Pakistan began counting votes after polling ended on Thursday in a general election marred by militant attacks and suspension of mobile phone services, with authorities saying that at least nine people were killed across the country.
The vote was held as the South Asian country struggles to recover from an economic crisis while it grapples with rising militant violence in a deeply polarised political environment.
TV channels are expected to make projections of first results a few hours after the close of voting at 5pm (1200 GMT) and a clear picture is likely to emerge early on Friday as counting continues through the night. Many analysts believe the vote may not produce a clear winner.
Thousands of troops were deployed on the streets and at polling stations across the country and borders with Iran and Afghanistan were temporarily closed as security was stepped up to ensure peaceful polling.
Despite the heightened security, nine people, including two children, were killed in bomb blasts, grenade attacks and firing incidents.
The interior ministry said it took the security steps after at least 26 people were killed in two explosions near electoral candidates’ offices in the southwestern province of Balochistan on Wednesday. Daesh later claimed responsibility for those attacks.
Thursday’s victims included five policemen killed in a bomb blast and firing on a patrol in the Kulachi area of Dera Ismail Khan district in the northwest, authorities said. Two children died in a blast outside a women’s polling station in Balochistan.
Mohsin Dawar, a candidate from North Waziristan — said in a letter to the Election Commission of Pakistan (ECP), that some polling stations in his constituency were taken over by local “Taliban” who were threatening polling staff and locals.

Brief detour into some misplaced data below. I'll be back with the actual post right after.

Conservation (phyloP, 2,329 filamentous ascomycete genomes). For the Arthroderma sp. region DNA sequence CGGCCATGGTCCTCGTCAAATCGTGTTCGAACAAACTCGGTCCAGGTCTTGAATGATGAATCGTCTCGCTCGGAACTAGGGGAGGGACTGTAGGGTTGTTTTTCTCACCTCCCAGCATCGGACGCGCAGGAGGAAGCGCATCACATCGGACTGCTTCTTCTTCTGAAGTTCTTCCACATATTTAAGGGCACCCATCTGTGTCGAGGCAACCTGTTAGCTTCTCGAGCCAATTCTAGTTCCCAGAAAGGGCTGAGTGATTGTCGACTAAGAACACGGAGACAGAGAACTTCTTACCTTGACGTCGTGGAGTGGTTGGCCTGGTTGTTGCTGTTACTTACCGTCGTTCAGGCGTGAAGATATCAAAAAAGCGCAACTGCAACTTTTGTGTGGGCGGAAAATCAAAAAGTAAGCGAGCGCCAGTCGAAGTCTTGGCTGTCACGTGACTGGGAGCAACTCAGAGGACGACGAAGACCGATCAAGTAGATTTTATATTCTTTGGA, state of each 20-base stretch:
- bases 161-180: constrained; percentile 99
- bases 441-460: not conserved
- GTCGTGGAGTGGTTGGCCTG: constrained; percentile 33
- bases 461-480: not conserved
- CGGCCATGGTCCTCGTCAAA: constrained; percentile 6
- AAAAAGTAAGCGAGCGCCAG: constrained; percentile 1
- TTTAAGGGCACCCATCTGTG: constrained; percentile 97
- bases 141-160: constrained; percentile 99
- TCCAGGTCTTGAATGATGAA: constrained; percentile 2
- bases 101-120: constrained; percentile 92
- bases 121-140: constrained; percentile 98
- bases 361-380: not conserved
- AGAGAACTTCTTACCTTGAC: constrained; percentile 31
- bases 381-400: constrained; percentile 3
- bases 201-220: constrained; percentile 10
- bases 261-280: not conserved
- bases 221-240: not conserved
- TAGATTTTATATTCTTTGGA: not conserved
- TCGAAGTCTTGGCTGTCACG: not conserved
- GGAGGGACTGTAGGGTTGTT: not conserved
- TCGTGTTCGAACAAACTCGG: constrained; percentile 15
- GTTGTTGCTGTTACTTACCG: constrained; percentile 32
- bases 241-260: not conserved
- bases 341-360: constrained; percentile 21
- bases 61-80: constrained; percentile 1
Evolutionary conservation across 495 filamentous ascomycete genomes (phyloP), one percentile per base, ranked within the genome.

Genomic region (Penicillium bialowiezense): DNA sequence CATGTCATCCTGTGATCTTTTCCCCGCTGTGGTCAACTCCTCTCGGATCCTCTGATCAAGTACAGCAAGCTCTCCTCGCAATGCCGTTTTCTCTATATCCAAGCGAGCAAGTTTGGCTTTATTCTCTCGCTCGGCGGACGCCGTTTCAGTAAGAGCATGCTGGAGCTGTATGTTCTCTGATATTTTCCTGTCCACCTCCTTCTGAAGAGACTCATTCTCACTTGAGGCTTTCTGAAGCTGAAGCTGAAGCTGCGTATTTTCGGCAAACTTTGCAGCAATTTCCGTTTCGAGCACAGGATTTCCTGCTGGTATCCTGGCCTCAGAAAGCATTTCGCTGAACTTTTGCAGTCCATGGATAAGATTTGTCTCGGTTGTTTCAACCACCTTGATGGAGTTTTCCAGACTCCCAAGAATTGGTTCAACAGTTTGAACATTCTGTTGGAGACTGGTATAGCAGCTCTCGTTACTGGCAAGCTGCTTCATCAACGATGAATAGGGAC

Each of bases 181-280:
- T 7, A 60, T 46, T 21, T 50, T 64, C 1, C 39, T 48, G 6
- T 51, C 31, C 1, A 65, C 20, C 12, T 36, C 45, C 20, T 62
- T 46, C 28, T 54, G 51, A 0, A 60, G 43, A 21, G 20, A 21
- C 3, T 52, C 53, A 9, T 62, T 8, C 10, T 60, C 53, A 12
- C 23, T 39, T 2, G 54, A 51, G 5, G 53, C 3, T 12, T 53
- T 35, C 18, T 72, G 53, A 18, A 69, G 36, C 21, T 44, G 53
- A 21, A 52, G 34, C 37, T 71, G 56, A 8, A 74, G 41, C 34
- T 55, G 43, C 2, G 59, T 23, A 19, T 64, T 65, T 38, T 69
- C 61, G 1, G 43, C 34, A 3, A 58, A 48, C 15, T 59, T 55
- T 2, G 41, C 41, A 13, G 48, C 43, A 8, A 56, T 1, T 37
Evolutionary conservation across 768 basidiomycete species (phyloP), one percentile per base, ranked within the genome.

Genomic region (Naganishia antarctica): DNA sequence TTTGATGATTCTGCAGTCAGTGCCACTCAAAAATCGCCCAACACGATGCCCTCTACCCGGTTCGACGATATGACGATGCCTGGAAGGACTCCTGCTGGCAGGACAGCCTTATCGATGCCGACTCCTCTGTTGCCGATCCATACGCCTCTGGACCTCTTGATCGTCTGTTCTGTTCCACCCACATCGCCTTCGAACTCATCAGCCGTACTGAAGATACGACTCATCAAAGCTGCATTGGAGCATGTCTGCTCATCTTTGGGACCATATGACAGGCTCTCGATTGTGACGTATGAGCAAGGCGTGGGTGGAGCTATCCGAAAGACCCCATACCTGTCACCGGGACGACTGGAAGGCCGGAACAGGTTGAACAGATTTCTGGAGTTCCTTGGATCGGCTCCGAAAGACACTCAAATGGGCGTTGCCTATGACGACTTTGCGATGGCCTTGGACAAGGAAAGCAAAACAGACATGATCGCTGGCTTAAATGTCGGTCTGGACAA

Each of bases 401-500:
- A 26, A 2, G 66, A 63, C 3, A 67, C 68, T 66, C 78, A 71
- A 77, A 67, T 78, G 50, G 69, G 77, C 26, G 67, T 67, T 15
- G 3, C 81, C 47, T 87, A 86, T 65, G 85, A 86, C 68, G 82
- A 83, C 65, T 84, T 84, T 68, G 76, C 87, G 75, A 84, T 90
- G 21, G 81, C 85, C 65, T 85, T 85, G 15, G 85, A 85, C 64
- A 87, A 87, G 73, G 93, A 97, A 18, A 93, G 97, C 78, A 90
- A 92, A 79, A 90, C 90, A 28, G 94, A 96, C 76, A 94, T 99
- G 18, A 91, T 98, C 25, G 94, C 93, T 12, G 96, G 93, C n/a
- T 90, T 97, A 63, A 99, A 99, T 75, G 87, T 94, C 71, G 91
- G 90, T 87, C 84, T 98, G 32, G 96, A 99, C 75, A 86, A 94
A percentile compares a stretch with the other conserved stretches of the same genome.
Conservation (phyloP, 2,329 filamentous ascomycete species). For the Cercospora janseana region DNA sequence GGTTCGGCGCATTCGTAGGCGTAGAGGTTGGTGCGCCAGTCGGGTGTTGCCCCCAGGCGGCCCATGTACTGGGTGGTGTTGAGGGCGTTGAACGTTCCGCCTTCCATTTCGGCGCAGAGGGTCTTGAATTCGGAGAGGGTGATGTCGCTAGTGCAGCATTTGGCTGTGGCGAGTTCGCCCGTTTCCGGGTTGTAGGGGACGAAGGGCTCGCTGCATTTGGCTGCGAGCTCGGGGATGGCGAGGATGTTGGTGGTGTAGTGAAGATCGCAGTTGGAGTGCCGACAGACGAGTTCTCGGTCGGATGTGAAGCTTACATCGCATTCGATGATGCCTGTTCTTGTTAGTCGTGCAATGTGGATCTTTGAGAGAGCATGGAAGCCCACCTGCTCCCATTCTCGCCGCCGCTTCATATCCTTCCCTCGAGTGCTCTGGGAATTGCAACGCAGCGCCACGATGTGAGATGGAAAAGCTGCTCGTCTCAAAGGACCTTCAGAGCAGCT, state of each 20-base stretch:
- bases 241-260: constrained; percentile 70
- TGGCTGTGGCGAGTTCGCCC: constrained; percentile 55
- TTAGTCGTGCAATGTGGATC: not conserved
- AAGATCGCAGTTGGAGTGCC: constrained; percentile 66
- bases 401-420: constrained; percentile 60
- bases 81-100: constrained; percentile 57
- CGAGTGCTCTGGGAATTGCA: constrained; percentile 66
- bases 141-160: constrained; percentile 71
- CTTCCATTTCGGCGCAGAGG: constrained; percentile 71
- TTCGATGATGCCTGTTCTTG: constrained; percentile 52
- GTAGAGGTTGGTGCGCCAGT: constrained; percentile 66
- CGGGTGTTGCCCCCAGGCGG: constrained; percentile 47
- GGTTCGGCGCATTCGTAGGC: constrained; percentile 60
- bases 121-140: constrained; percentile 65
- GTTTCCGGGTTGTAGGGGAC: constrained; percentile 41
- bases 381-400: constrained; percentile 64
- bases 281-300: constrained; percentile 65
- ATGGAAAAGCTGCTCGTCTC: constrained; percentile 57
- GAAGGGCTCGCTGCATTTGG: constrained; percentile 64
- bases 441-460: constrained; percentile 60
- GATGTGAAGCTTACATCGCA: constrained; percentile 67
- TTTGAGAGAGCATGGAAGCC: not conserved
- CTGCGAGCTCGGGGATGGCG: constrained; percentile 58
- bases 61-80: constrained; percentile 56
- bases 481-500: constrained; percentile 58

There was no immediate confirmation from the election commission or security forces.
In spite of the security worries and bitter winter cold, people lined up at polling stations hours before voting was due to start. “The country is at stake, why should I come late?” said 86-year-old Mumtaz, a housewife a decade older than Pakistan itself as she queued up in Islamabad.
The move to suspend mobile networks sparked criticism from leaders of opposition parties, with the Pakistan Peoples Party’s Bilawal Bhutto Zardari, the 35-year-old son of former premier Benazir Bhutto, calling for its “immediate restoration.”
Chief Election Commissioner Sikandar Sultan Raja said the decision on mobile networks was made by “law and order agencies” following Wednesday’s violence and the commission would not interfere in the matter.
Jailed former Prime Minister Imran Khan’s Pakistan Tehrik-e-Insaf (PTI) party, in a post on X, called on people to remove passwords from their personal Wifi accounts “so anyone in the vicinity can have access to internet on this extremely important day.”
Some voters also expressed anger at the suspension of mobile services. ECP officials said they received several complaints from people who were unable to find their polling stations because of the internet shutdown.